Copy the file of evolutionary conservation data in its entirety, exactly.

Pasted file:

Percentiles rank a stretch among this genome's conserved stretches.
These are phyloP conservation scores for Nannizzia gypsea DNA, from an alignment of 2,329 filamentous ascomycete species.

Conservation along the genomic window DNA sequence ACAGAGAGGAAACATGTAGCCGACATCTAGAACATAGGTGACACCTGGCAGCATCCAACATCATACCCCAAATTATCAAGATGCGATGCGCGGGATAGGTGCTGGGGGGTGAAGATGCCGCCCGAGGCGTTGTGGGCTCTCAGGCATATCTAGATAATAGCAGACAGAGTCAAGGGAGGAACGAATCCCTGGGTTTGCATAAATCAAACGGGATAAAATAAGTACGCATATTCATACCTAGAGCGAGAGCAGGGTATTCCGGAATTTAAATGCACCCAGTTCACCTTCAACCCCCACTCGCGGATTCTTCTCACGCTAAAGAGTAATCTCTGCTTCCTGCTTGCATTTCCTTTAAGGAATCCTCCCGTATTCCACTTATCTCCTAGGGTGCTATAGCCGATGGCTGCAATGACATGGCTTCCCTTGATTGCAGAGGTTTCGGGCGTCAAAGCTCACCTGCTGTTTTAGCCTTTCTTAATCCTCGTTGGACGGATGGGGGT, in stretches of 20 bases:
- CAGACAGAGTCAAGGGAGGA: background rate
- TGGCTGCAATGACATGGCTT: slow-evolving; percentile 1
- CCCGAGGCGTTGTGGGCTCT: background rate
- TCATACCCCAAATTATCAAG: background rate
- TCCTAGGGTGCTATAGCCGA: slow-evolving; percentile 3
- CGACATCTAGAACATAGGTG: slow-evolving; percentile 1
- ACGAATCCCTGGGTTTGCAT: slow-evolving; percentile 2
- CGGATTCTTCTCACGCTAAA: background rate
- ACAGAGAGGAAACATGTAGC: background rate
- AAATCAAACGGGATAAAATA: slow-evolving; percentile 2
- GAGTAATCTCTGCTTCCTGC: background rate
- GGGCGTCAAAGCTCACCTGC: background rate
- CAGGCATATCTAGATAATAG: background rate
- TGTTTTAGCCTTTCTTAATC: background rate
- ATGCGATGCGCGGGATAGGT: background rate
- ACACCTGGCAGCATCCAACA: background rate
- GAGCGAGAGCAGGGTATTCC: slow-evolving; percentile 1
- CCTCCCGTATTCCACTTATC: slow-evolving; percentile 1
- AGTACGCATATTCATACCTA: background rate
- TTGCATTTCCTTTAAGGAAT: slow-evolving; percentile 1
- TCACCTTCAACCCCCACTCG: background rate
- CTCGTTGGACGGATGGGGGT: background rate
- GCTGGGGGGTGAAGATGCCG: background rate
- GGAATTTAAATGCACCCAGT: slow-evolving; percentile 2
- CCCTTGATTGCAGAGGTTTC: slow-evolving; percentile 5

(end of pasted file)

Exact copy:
Percentiles rank a stretch among this genome's conserved stretches.
These are phyloP conservation scores for Nannizzia gypsea DNA, from an alignment of 2,329 filamentous ascomycete species.

Conservation along the genomic window DNA sequence ACAGAGAGGAAACATGTAGCCGACATCTAGAACATAGGTGACACCTGGCAGCATCCAACATCATACCCCAAATTATCAAGATGCGATGCGCGGGATAGGTGCTGGGGGGTGAAGATGCCGCCCGAGGCGTTGTGGGCTCTCAGGCATATCTAGATAATAGCAGACAGAGTCAAGGGAGGAACGAATCCCTGGGTTTGCATAAATCAAACGGGATAAAATAAGTACGCATATTCATACCTAGAGCGAGAGCAGGGTATTCCGGAATTTAAATGCACCCAGTTCACCTTCAACCCCCACTCGCGGATTCTTCTCACGCTAAAGAGTAATCTCTGCTTCCTGCTTGCATTTCCTTTAAGGAATCCTCCCGTATTCCACTTATCTCCTAGGGTGCTATAGCCGATGGCTGCAATGACATGGCTTCCCTTGATTGCAGAGGTTTCGGGCGTCAAAGCTCACCTGCTGTTTTAGCCTTTCTTAATCCTCGTTGGACGGATGGGGGT, in stretches of 20 bases:
- CAGACAGAGTCAAGGGAGGA: background rate
- TGGCTGCAATGACATGGCTT: slow-evolving; percentile 1
- CCCGAGGCGTTGTGGGCTCT: background rate
- TCATACCCCAAATTATCAAG: background rate
- TCCTAGGGTGCTATAGCCGA: slow-evolving; percentile 3
- CGACATCTAGAACATAGGTG: slow-evolving; percentile 1
- ACGAATCCCTGGGTTTGCAT: slow-evolving; percentile 2
- CGGATTCTTCTCACGCTAAA: background rate
- ACAGAGAGGAAACATGTAGC: background rate
- AAATCAAACGGGATAAAATA: slow-evolving; percentile 2
- GAGTAATCTCTGCTTCCTGC: background rate
- GGGCGTCAAAGCTCACCTGC: background rate
- CAGGCATATCTAGATAATAG: background rate
- TGTTTTAGCCTTTCTTAATC: background rate
- ATGCGATGCGCGGGATAGGT: background rate
- ACACCTGGCAGCATCCAACA: background rate
- GAGCGAGAGCAGGGTATTCC: slow-evolving; percentile 1
- CCTCCCGTATTCCACTTATC: slow-evolving; percentile 1
- AGTACGCATATTCATACCTA: background rate
- TTGCATTTCCTTTAAGGAAT: slow-evolving; percentile 1
- TCACCTTCAACCCCCACTCG: background rate
- CTCGTTGGACGGATGGGGGT: background rate
- GCTGGGGGGTGAAGATGCCG: background rate
- GGAATTTAAATGCACCCAGT: slow-evolving; percentile 2
- CCCTTGATTGCAGAGGTTTC: slow-evolving; percentile 5